Changes in agricultural policy are often more evolutionary than revolutionary. The philosophical changes underlying the debate on the next farm bill are an important step in that evolution, says Carl Zulauf, a professor of ag economics at Ohio State University.
If you look at the proposals in their entirety, there’s a lot of overlap, Zulauf says. “They tend to have a shallow loss component, they tend to address multiple-year revenue risk and they tend to be revenue-oriented. If you focus on the differences, you miss what is really a striking number of similarities in policy change.”
Zulauf, one of the developers of what became the Average Crop Revenue Election (ACRE) program in the 2008 farm bill, says that the final legislation passed by Congress may not include all – or even any – of these types of programs. Even so, his analysis of 10 leading farm bill proposals suggests policymakers are shifting their basic way of thinking about federal farm policy.
“Since at least 1996, there’s been a very intense discussion about the purpose of a farm program,” he says. The basic question is what type of farm safety net is appropriate in the modern era.
Mary Kay Thatcher, senior director of congressional relations at the American Farm Bureau Federation, says she remains skeptical that the types of evolutionary changes Zulauf observed in the proposals will actually make it into the final farm bill.
“The chaos (of the supercommittee process) proves we’re not actually trying to build a better mousetrap,” she says. “There’s no economist in the country good enough to create a different program for each crop that will give every farmer complete equity. Coming up with programs that only work for one or two commodities is not good policy.”
She agrees with Zulauf that change is in the air on commodity-title thinking.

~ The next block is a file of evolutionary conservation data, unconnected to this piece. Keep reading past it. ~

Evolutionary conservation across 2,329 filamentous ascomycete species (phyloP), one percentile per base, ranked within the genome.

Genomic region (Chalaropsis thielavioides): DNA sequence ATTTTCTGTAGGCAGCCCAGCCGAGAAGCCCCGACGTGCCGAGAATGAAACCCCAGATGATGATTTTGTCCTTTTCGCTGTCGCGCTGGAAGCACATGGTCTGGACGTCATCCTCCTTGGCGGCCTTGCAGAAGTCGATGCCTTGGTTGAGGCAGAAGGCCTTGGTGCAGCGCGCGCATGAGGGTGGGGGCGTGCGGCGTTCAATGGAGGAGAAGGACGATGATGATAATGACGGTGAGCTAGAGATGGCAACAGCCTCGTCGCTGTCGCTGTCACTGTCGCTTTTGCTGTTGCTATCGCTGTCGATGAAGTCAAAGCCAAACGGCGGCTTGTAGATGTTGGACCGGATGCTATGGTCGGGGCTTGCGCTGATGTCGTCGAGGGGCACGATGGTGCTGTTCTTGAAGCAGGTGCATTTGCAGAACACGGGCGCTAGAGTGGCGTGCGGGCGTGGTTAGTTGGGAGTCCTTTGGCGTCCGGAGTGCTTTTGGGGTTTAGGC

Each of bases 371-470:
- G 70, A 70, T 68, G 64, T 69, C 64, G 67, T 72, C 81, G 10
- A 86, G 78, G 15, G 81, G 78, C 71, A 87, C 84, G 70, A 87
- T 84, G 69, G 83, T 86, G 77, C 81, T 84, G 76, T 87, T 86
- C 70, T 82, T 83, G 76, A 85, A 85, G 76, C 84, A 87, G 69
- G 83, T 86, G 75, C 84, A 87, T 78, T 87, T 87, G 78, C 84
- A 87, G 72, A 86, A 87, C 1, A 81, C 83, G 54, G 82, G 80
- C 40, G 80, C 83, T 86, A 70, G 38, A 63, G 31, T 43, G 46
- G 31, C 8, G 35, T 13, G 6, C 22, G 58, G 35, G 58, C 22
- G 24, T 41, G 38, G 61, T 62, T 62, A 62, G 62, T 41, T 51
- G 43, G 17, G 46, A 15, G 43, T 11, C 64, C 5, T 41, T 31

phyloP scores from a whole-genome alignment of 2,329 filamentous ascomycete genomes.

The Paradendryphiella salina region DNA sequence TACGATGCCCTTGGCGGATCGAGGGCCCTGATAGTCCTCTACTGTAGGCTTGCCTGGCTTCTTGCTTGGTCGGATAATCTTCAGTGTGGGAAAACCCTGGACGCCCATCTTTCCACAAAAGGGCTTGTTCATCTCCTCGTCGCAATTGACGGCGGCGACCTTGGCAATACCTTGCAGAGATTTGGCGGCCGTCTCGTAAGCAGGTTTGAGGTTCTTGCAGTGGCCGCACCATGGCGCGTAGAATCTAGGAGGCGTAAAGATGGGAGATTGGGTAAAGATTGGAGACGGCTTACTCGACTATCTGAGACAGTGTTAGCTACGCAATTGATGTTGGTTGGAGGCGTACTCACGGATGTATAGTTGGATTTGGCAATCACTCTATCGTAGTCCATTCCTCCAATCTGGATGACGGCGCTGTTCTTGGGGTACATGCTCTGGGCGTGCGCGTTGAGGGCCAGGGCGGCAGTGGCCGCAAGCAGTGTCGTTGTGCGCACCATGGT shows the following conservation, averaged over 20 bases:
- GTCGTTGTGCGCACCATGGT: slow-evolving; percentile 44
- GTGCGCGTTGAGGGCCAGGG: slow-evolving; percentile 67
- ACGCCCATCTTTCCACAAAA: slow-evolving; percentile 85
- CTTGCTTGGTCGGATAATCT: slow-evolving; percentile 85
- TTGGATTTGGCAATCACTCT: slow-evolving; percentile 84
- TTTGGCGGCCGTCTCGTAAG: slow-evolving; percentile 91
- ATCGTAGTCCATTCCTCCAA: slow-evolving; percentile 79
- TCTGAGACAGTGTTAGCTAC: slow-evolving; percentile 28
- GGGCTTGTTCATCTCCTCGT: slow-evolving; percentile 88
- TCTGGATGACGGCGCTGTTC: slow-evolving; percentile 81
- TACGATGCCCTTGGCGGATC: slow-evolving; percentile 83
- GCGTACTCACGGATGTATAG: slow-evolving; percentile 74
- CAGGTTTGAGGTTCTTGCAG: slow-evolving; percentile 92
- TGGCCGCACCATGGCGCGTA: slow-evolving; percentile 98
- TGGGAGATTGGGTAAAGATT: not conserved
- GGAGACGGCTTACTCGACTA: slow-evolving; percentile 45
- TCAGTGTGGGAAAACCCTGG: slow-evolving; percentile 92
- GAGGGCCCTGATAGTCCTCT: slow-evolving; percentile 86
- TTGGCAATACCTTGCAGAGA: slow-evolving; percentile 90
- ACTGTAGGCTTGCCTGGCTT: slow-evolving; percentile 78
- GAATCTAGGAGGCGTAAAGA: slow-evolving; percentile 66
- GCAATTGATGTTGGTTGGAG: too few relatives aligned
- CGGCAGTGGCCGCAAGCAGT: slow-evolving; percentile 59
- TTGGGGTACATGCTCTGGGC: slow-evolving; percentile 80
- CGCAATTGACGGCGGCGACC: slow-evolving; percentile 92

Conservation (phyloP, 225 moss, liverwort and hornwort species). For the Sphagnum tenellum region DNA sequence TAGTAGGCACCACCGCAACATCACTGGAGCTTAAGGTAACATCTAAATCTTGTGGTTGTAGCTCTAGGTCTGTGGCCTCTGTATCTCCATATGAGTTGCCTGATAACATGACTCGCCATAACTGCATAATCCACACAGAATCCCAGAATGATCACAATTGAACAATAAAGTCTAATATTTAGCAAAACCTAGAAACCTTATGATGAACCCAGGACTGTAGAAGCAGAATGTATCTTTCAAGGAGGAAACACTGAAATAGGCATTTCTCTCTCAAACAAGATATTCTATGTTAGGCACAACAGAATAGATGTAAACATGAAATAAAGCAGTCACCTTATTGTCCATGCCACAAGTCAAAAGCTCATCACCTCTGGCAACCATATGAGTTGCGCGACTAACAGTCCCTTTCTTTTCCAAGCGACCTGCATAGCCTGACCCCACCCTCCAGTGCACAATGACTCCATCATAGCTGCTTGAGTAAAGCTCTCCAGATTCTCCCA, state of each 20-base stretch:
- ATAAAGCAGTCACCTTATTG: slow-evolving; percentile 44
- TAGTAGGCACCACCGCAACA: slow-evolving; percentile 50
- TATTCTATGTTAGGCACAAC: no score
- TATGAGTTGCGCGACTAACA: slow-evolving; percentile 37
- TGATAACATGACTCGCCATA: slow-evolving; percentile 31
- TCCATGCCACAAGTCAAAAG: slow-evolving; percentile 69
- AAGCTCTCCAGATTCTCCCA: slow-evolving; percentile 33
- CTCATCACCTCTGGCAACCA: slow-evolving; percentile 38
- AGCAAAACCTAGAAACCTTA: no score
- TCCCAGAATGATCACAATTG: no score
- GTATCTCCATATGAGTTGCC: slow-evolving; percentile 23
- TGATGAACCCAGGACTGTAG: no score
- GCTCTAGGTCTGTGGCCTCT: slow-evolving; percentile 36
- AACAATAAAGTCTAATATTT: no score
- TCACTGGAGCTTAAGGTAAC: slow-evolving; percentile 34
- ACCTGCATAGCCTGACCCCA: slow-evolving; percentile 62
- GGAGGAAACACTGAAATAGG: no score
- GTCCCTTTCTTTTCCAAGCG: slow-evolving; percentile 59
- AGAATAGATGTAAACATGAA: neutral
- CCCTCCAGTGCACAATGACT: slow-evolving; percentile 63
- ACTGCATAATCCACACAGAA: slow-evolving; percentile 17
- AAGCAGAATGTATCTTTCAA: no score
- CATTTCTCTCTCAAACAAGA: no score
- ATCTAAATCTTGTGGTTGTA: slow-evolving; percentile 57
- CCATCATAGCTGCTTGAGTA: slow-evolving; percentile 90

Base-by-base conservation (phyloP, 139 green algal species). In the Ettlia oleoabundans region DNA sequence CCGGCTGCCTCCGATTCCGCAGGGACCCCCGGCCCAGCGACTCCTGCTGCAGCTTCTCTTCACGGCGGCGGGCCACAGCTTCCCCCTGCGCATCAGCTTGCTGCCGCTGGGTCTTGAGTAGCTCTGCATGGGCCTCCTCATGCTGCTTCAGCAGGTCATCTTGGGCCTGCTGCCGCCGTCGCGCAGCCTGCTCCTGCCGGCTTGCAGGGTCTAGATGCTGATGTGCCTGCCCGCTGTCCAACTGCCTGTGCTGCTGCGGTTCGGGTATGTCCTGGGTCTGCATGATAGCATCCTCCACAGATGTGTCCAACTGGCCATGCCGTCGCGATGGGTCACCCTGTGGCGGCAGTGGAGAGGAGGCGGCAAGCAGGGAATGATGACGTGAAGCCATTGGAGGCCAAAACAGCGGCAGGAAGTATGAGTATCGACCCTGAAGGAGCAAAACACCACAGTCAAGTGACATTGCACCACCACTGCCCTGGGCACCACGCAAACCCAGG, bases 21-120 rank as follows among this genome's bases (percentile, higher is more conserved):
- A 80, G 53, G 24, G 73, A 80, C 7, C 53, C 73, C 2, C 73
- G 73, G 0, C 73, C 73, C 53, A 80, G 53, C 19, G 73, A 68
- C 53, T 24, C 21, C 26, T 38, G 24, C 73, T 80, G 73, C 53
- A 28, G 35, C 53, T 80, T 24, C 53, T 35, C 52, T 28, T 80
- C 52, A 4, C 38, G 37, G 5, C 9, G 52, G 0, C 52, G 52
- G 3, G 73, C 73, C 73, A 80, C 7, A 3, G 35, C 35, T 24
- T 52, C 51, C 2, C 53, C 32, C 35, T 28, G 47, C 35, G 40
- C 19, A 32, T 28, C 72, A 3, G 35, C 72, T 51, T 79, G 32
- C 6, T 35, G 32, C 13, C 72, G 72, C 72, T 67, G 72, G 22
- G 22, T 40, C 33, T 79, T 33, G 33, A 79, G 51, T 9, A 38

“Policy has moved more toward revenue, while crop insurance has moved away from specific crop coverage,” she explains. “Both programs have converged, causing a great deal of the problem. How do you have some sort of a safety net, but that the programs don’t overlap?”
Overlapping programs, Thatcher points out, could send farmers signals contrary to the market in how much of a given crop to plant. “Every year we move away from direct payments to something more like a revenue-type provision, and we’re hitting at the same target.”
Of particular note is the concept of overlap between crop insurance, now required for participation in some programs administered under the farm bill, and some of the revenue programs proposed during the current farm bill debate.
“People on the Hill tell me Congress will allow double-dipping,” Thatcher says. “You’ll get indemnity from crop insurance, and Congress will allow you to receive program payments. What kind of signal does that send that farmers now have skin in the game, but we’re also going to turn around and give it to them for free? The Wall Street Journal and the Washington Post will chew us up and spit us out over that.”
Zulauf, meanwhile, says the concept of farmers collecting payments from both Farm-Bill programs and crop insurance is not new. The key policy question he poses is whether the overlap is less under the new types of programs than under the traditional programs when they were making payments to farmers.
The 2012 farm bill debate is far from over. Even so, it’s clear that attitudes, opinions and circumstances influencing federal farm policy are continually changing.